Presidential Candidates on Science

Posted by Pete Shanks on September 16th, 2016 was launched in 2007 with a goal of promoting a Presidential debate entirely on scientific topics. That hasn't happened yet, but the organization, which includes a broad selection of establishment figures and is co-organized by the National Academies, AAAS, and the Council on Competitiveness, is still trying.

Meanwhile, they set a perhaps more realistic goal of agreeing on 20 science-related questions and getting written answers from the candidates. The answers from Hillary Clinton, Donald Trump and Jill Stein are now online. Libertarian Gary Johnson has not yet responded.

Here’s what you get from the candidates for each question (illustrated with extracts from responses to the opioid problem):

  • From Clinton, three or four paragraphs that read as though they were drafted by a competent policy analyst and edited, or at least approved, by the candidate.
    • Sample:  "We must work with medical doctors and nurses across the country to treat this issue on the ground, from how patients are accessing these medications to how we are supporting them in recovery."

  • From Trump, one paragraph that might have been extemporized by himself and then translated into a form of English.
    • Sample: "As this is a national problem that costs America billions of dollars in productivity, we should apply the resources necessary to mitigate this problem."

  • From Stein, short paragraphs (often several) that frequently make a lot of utopian sense.
    • Sample: "We will end the 'war on drugs' and redirect funds presently budgeted for the 'war on drugs' toward expanded research, education, counseling and treatment."

The Center for Genetics and Society’s core concerns about human biotechnologies are not explicitly covered. There are no references in either the questions or the answers to germline or other gene editing, or to genomics, stem cells, eugenics or precision medicine, to name but a few. Privacy is mentioned only in the context of the Internet in general.

Press reactions are listed on-site. Science had an anodyne but reasonably accurate summary. Lawrence M. Krauss in the New Yorker took a wry approach. Trump’s contributions were dissected at length by Martin Longman at Washington Monthly, who calls them variously “straight unresponsive pablum,” “almost unbelievable,” showing “no clue” and, on nuclear power, “positively Palinesque.” (Read the whole thing!) Michael Schulman at The Cubit blog (part of Religion Dispatches) has an entertaining summary that accurately concludes: asked questions about forces that will affect the basic well-being and survival of the United States’ citizenry. In theory, that’s the stuff of democracy. Not one of them, though, felt like something that will even remotely sway the election.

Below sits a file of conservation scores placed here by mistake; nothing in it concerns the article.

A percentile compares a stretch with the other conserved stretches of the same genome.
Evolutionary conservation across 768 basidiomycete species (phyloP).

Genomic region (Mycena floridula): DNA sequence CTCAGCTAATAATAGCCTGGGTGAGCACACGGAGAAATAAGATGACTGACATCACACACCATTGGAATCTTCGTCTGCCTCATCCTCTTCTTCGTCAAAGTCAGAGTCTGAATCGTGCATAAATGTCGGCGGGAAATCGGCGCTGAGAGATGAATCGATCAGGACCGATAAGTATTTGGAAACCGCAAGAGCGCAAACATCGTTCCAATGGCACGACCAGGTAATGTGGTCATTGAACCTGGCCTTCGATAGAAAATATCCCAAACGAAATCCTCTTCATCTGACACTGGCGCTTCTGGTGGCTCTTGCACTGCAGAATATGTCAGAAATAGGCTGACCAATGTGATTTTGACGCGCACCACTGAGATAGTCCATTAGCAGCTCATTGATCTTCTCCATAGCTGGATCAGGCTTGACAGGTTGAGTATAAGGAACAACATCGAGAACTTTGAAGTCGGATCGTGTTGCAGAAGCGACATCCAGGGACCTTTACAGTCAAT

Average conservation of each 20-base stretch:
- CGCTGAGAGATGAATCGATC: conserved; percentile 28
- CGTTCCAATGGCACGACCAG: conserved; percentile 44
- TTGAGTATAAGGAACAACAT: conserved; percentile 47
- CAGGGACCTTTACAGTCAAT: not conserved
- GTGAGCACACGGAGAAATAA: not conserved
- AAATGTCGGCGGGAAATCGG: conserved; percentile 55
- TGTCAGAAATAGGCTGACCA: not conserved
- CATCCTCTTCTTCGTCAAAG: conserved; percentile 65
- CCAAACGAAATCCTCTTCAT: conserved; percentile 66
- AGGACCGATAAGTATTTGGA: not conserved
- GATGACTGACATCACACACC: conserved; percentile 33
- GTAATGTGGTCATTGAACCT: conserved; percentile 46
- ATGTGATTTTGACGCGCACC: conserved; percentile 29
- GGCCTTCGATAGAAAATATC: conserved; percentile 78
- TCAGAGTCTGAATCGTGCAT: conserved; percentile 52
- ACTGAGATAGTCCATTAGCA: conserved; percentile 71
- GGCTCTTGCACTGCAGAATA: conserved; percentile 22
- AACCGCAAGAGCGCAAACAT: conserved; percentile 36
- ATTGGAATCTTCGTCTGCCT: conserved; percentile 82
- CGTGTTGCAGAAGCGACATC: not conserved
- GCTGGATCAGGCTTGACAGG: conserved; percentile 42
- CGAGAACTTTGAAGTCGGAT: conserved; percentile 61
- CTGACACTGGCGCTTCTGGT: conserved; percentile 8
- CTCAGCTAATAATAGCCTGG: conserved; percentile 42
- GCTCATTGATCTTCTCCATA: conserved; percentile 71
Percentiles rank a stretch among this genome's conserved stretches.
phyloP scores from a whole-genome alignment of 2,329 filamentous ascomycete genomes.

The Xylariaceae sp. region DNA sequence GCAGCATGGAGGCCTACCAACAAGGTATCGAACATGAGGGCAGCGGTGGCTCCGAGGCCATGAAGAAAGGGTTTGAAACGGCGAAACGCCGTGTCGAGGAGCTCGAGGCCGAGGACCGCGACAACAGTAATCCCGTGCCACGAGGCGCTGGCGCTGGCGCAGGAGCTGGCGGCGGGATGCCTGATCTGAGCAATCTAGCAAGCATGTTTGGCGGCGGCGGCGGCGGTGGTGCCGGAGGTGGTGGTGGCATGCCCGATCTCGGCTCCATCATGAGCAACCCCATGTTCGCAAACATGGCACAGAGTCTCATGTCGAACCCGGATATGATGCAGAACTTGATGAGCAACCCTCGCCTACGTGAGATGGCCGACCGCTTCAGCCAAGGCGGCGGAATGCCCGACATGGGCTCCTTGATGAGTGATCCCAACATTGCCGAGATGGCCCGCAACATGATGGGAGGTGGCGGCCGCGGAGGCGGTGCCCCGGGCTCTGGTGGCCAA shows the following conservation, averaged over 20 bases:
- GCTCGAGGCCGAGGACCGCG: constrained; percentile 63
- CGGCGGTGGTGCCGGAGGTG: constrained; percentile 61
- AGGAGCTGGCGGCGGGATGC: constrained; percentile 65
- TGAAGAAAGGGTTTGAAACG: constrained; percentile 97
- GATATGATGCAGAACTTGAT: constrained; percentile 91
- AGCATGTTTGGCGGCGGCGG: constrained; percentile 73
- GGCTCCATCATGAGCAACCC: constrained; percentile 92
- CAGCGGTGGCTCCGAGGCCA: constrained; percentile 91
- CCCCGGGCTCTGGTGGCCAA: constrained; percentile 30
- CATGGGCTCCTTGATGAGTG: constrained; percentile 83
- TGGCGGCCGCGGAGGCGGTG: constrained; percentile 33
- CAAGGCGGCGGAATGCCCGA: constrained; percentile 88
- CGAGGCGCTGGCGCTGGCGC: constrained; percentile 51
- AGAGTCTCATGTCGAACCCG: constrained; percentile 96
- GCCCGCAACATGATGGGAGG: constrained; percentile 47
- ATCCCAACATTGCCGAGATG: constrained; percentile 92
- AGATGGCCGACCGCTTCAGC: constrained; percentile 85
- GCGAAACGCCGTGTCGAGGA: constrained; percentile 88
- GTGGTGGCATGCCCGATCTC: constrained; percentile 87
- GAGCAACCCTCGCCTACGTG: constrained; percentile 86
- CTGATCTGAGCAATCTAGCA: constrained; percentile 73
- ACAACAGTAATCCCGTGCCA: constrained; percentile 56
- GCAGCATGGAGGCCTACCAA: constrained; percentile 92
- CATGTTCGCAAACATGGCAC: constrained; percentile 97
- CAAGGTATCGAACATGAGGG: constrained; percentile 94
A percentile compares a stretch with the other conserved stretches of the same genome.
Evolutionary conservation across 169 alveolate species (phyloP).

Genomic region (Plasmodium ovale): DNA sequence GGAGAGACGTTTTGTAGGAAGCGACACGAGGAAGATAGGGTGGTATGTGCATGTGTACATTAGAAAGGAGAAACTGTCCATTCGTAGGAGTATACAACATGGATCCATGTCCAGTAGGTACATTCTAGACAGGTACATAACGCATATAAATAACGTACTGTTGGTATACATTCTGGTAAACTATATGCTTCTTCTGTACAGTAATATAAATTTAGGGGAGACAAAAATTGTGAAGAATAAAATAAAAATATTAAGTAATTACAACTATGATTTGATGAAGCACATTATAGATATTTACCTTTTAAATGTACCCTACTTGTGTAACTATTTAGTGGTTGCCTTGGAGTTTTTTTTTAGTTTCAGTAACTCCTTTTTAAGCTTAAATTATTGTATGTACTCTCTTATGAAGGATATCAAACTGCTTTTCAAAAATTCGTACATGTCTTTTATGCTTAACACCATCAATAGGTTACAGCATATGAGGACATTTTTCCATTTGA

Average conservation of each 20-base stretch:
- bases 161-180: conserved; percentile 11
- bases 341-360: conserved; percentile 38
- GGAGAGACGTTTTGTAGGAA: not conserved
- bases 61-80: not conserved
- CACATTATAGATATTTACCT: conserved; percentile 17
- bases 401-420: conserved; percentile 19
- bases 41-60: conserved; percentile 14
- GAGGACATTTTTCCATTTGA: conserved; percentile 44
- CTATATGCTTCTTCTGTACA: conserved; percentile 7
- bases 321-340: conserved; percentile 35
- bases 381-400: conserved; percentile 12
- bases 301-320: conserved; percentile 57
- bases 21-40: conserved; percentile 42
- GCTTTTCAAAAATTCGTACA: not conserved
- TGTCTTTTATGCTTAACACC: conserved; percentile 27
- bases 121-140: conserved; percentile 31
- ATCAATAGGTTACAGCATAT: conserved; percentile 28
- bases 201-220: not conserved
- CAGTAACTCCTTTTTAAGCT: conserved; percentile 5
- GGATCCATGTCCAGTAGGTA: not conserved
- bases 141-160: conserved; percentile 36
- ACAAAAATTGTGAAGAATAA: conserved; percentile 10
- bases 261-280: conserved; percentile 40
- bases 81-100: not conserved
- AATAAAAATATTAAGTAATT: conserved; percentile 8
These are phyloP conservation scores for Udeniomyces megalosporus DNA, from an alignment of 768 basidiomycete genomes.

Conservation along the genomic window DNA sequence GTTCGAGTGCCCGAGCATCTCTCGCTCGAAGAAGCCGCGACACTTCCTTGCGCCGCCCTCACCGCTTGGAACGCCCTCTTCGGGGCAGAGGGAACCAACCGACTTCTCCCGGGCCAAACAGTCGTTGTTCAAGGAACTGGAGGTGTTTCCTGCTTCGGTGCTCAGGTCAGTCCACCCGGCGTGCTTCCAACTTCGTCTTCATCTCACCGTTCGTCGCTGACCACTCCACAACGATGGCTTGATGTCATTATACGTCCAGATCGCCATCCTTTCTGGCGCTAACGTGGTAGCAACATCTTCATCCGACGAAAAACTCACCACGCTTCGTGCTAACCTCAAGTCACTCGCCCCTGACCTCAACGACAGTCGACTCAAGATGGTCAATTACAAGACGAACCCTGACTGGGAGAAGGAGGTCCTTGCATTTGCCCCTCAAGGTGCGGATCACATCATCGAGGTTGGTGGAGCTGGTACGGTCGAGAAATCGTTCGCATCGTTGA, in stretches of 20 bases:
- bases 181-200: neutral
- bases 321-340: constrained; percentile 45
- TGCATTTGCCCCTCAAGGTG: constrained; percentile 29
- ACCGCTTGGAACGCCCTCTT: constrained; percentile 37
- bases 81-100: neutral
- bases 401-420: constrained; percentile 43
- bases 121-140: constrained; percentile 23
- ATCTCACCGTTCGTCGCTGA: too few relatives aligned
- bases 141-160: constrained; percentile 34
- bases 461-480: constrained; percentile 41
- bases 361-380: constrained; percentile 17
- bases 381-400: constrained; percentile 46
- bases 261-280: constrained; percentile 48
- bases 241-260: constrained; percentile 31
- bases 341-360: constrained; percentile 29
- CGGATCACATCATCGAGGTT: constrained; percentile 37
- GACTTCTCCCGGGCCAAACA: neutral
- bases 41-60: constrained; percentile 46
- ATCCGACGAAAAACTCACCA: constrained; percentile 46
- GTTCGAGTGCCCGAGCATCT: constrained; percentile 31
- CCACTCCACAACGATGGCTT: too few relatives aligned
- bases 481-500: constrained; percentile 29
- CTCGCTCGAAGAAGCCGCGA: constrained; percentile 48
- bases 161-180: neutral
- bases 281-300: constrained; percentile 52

At almost the same time, Neal Lane and colleagues at Rice University issued a report arguing strongly that the White House Office of Science and Technology Policy (OSTP) and the position of science adviser should be retained by the next president, who should, as Science notes, "lay out priorities for science and innovation within the first 100 days of taking office.” The report is not specific on issues, but very strong on process.

On the lighter side, there are reports that Trump intends to nominate Peter Thiel, the notorious billionaire transhumanist, to the Supreme Court. Everyone involved denies this on the record, but the rumor is said to derive from sources close to Mr. Thiel. Someone allegedly close to the candidate confirms (on background) that there has been discussion but cautions:

Trump’s offers often fail to materialize in real life.

Previously on Biopolitical Times:

Posted in Pete Shanks's Blog Posts, US Federal


Comments are now closed for this item.

  1. Comment by Gmail sign in, Oct 13th, 2016 1:51am

    Just only one month ahead to decide the President of the USA. Now no one can predict the result but I hope everything will be all right, no wall, no racist.

  2. Comment by 福利分享, Sep 20th, 2016 12:10am

    On the lighter side, there are reports that Trump intends to nominate Peter Thiel, the notorious billionaire transhumanist, to the Supreme Court.

  3. Comment by 福利分享, Sep 20th, 2016 12:08am

    Libertarian Gary Johnson has not yet responded.

  4. Comment by 福利分享, Sep 20th, 2016 12:06am

    Libertarian Gary Johnson has not yet responded.



home | overview | blog | publications | about us | donate | newsletter | press room | privacy policy

CGS • 1120 University Ave, Suite 100, Berkeley, CA 94702 USA • • (p) 1.510.625.0819 • (F) 1.510.665.8760